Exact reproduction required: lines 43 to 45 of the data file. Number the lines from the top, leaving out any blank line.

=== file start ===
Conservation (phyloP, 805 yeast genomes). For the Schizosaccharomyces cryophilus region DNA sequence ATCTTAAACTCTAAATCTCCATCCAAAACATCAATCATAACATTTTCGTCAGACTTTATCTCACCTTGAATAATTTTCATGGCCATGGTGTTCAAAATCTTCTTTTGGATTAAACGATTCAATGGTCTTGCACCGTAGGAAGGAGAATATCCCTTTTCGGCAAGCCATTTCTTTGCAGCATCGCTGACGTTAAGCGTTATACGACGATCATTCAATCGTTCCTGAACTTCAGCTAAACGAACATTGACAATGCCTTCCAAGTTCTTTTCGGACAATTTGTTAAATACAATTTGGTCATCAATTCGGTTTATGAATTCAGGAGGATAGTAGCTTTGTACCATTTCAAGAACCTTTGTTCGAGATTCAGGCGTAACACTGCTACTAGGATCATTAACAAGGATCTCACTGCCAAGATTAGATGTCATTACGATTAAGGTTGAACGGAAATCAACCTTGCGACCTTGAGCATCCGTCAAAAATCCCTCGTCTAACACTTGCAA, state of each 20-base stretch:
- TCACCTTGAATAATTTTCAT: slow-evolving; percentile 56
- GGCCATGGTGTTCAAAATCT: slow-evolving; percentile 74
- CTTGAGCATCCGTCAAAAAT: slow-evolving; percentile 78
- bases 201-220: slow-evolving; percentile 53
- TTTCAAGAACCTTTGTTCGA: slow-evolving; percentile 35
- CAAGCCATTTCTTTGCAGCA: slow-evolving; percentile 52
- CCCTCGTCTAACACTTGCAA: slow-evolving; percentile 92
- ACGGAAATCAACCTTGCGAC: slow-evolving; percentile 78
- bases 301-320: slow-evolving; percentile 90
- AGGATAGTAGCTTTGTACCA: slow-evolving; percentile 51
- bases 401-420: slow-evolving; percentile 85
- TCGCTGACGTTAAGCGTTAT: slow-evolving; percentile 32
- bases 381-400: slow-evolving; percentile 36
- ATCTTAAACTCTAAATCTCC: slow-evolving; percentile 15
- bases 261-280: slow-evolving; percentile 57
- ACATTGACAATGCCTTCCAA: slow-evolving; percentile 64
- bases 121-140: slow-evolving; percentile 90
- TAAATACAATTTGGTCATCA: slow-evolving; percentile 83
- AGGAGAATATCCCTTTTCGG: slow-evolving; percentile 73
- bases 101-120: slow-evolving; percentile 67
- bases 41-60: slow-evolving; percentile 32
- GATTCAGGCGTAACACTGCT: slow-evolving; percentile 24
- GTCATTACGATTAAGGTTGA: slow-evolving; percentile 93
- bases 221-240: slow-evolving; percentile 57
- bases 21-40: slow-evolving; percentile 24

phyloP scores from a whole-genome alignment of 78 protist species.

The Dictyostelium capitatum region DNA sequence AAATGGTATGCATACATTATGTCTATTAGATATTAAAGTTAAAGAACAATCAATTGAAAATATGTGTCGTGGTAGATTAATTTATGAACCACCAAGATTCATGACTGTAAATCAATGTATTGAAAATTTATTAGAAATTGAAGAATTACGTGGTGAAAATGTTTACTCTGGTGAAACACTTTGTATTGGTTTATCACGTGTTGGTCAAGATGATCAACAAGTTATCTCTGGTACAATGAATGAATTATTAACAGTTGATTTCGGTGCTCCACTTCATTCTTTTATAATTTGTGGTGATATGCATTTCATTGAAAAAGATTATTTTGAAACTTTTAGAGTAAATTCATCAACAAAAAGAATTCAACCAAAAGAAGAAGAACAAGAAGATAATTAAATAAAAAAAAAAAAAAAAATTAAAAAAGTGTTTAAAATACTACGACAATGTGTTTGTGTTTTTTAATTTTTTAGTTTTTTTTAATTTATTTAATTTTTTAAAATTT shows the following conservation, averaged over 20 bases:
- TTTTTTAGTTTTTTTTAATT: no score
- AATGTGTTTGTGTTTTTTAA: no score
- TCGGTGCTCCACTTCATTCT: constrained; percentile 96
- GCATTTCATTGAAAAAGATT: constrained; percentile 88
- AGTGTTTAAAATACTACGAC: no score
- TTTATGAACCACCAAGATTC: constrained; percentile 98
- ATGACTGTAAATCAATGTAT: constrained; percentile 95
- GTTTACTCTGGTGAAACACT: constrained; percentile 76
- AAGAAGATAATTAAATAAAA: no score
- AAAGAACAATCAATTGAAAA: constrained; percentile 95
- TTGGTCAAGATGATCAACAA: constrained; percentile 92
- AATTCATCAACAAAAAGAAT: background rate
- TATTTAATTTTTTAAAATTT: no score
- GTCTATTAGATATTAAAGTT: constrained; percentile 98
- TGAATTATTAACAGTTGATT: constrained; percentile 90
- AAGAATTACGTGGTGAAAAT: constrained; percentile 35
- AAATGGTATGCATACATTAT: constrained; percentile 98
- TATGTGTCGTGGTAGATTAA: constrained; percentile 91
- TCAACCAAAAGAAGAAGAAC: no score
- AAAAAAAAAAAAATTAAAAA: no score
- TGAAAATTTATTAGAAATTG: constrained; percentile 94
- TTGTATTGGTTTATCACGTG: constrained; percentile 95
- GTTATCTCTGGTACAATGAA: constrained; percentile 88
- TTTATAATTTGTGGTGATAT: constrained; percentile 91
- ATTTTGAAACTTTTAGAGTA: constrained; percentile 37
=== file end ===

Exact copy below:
- TGAATTATTAACAGTTGATT: constrained; percentile 90
- AAGAATTACGTGGTGAAAAT: constrained; percentile 35
- AAATGGTATGCATACATTAT: constrained; percentile 98